In this article I will demonstrate one common mistake that I see people do when they try to create a time-temperature-superposition (TTS) Master Curve from multiple frequency sweeps at different temperatures. It turns out that if you don’t also include how the instantaneous (or long-term) elastic response depends on the temperature, then the generated Master Curve will not be very accurate.
A common problem that engineers are faced with is determining how much stress relaxation will occur in a product over a very long time period. The challenge is that it is not easy to run a set of stress relaxation experiments over for a few months (or even years).
Figure 1. How much does the material relax over a very long time?
Common Solution Approach
One relatively common way to address this problem is to run DMA frequency sweep tests at a few different temperatures in order to get the type of data shown in Figure 2. The figure to the left shows how the storage modulus depends on the frequency, and it seems that if the curves are shifted horizontally, using the WLF equation, then one should be able to determine the master curve for the material.
Figure 2. DMA frequency sweeps at different temperatures.
Figure 3 shows the master curve that I generated by best matching the results of the individual temperature sweeps. There is not a perfect match between the data segments, but that is not unusual since experimental data often contains errors. Overall the master curve looks reasonable.
Figure 3. Master curve of the storage modulus as a function of frequency at 293 K.
Once the master curve has been established, it is easy to calibrate a linear viscoelastic material model to it. In this example I used an Abaqus Neo-Hookean hyperelastic model with a 9-term Prony series. The calibration results are shown in Figure 4. Overall the fit is pretty good. The waviness of the predicted response is due to the relatively small number of Prony series terms.
Figure 4. Viscoelastic material model calibration results.
Once the linear viscoelastic material model has been calibrated, we can use it for any purpose. Figure 5 shows the long-term stress relaxation response after a 1% strain jump. The model predicts that the stress will relax 62% over a long time period.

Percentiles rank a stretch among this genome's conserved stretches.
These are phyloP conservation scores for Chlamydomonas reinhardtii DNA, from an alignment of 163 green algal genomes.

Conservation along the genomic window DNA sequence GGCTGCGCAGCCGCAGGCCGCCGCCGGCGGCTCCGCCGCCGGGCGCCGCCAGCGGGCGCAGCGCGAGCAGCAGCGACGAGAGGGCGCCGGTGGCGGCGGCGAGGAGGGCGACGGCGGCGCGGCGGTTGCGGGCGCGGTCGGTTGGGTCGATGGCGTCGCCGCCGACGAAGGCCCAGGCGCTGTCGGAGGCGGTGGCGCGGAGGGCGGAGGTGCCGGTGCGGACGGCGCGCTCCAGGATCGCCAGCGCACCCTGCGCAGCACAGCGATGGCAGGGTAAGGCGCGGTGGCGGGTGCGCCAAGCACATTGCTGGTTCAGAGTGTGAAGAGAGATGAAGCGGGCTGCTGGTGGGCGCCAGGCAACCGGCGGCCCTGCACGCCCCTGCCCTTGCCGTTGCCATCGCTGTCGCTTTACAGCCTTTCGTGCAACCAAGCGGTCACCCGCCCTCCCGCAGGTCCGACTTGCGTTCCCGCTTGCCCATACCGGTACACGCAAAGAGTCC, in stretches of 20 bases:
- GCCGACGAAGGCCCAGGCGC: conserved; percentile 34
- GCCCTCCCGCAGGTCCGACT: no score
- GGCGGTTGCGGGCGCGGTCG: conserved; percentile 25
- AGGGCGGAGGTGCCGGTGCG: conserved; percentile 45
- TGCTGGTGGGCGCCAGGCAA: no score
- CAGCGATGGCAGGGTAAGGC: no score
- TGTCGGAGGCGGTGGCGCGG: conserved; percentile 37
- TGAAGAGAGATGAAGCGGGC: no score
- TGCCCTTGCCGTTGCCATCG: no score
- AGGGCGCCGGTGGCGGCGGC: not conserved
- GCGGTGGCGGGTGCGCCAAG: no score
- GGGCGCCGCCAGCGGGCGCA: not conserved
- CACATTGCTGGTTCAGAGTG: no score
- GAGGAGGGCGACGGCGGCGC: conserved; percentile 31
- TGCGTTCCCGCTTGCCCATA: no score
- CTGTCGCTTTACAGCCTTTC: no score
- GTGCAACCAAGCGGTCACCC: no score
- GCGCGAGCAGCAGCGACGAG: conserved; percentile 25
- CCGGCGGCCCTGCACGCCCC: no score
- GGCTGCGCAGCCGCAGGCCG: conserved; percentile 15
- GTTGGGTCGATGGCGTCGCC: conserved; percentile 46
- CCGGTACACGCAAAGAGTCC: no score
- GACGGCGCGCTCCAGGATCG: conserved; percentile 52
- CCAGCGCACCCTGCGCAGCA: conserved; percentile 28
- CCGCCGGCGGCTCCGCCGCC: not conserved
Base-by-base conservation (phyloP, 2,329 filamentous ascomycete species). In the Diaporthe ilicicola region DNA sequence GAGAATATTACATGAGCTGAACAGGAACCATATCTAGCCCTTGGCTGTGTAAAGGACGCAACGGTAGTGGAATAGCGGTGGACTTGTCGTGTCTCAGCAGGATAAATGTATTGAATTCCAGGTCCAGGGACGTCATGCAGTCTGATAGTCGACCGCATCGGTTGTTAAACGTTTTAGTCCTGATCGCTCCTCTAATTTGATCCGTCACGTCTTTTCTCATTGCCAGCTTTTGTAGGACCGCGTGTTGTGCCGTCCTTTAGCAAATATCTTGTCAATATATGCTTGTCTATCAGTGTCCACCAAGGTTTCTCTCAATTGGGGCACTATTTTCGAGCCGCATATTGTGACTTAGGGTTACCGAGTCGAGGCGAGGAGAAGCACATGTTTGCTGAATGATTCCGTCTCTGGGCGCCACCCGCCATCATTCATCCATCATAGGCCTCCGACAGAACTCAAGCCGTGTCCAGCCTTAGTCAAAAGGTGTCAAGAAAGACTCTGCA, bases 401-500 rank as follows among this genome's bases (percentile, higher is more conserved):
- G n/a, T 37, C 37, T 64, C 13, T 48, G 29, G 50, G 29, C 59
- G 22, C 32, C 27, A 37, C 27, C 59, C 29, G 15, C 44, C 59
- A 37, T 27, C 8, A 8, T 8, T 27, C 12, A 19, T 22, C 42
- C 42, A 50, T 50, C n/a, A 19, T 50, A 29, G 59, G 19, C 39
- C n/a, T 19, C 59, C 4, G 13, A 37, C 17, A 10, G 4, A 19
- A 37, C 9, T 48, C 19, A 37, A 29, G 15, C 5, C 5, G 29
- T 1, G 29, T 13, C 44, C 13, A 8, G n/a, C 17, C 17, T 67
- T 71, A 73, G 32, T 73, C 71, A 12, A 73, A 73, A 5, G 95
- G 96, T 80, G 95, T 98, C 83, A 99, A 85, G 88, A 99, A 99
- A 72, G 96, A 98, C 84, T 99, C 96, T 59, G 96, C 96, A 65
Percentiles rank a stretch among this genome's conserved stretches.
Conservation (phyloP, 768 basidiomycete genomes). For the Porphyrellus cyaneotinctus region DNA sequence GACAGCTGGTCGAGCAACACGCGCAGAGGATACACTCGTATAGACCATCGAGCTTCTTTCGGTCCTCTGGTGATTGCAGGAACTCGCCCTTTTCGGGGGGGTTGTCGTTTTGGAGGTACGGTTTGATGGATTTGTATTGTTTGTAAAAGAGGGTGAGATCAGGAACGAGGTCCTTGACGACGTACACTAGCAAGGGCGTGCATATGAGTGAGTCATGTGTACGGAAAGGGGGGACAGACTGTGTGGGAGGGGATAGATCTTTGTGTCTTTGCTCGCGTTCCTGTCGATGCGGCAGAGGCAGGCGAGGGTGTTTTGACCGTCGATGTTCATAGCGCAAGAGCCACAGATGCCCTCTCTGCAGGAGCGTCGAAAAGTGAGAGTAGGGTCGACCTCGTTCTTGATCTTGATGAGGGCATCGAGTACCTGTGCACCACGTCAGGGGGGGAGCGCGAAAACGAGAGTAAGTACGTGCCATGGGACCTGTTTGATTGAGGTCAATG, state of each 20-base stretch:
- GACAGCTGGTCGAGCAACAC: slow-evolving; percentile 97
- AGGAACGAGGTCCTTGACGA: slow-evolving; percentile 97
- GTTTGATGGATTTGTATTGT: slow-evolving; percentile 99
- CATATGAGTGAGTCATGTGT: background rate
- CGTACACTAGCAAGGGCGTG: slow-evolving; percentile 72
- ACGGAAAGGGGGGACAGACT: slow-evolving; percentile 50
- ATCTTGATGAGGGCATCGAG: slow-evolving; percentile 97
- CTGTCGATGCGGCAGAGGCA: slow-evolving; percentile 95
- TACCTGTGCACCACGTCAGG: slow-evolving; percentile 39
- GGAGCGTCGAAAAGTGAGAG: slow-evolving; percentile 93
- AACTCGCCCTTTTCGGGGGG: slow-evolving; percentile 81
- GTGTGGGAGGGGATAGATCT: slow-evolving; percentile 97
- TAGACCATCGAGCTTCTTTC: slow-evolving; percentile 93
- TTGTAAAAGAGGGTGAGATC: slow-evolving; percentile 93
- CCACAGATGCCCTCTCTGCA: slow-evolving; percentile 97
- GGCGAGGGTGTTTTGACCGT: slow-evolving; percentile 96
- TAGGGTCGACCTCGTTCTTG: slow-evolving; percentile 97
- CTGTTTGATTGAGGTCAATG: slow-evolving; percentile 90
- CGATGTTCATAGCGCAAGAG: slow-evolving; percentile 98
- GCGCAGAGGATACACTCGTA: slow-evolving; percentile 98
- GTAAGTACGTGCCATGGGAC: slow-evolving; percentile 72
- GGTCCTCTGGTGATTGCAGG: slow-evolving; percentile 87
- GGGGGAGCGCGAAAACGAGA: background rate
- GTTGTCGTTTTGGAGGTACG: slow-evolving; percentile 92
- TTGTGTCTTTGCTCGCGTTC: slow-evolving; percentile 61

Figure 5. Predicted stress relaxation response from the master curve model.
So What is the Real Deal?
The problem with the approach outlined above is that it failed to consider the temperature dependence of the instantaneous (or alternatively, the long-term) response of the material. Only the viscoelastic flow rate is assumed to be temperature dependent.
One way to understand this is to consider a “really fast” tension test at different temperatures. In this case the instantaneous stress response will depend on the temperature.
In my example above I did not use real experimental data, instead I used predictions from a temperature-dependent Neo-Hookean model with a 3-term Prony series and the WLF equation. I specifically used the following Abaqus commands:
*Hyperelastic, Neo Hook, moduli=instantaneous 1.20, 0.02, 289 1.00, 0.02, 293 0.75, 0.02, 297 *Viscoelastic, time=prony ** gi, kappai, taui 0.1, 0, 0.1 0.2, 0, 1.0 0.1, 0, 10.0 *TRS, definition=WLF 293, 17.4, 51.6
In this case, since I have the real material model, I can easily predict and plot the storage modulus as a function of frequency for any temperature (see Figure 6). We can now clearly see that the original frequency curves that were horizontally shifted to create a master curve, do not actually form a master curve since the instantaneous response is also temperature dependent.
Figure 6. Real master curves for different temperatures.
The following figure shows a comparison between the stress relaxation predictions from the originally generated master curve, and relaxation behavior of the real material (model). In this case there is a very large difference between the two.
Figure 7. Correct stress relaxation response.
- Just because DMA data can be shifted does not mean that the generated “Master Curve” is correct.
- Do not forget that the instantaneous (or long-term) elastic response can also be temperature dependent.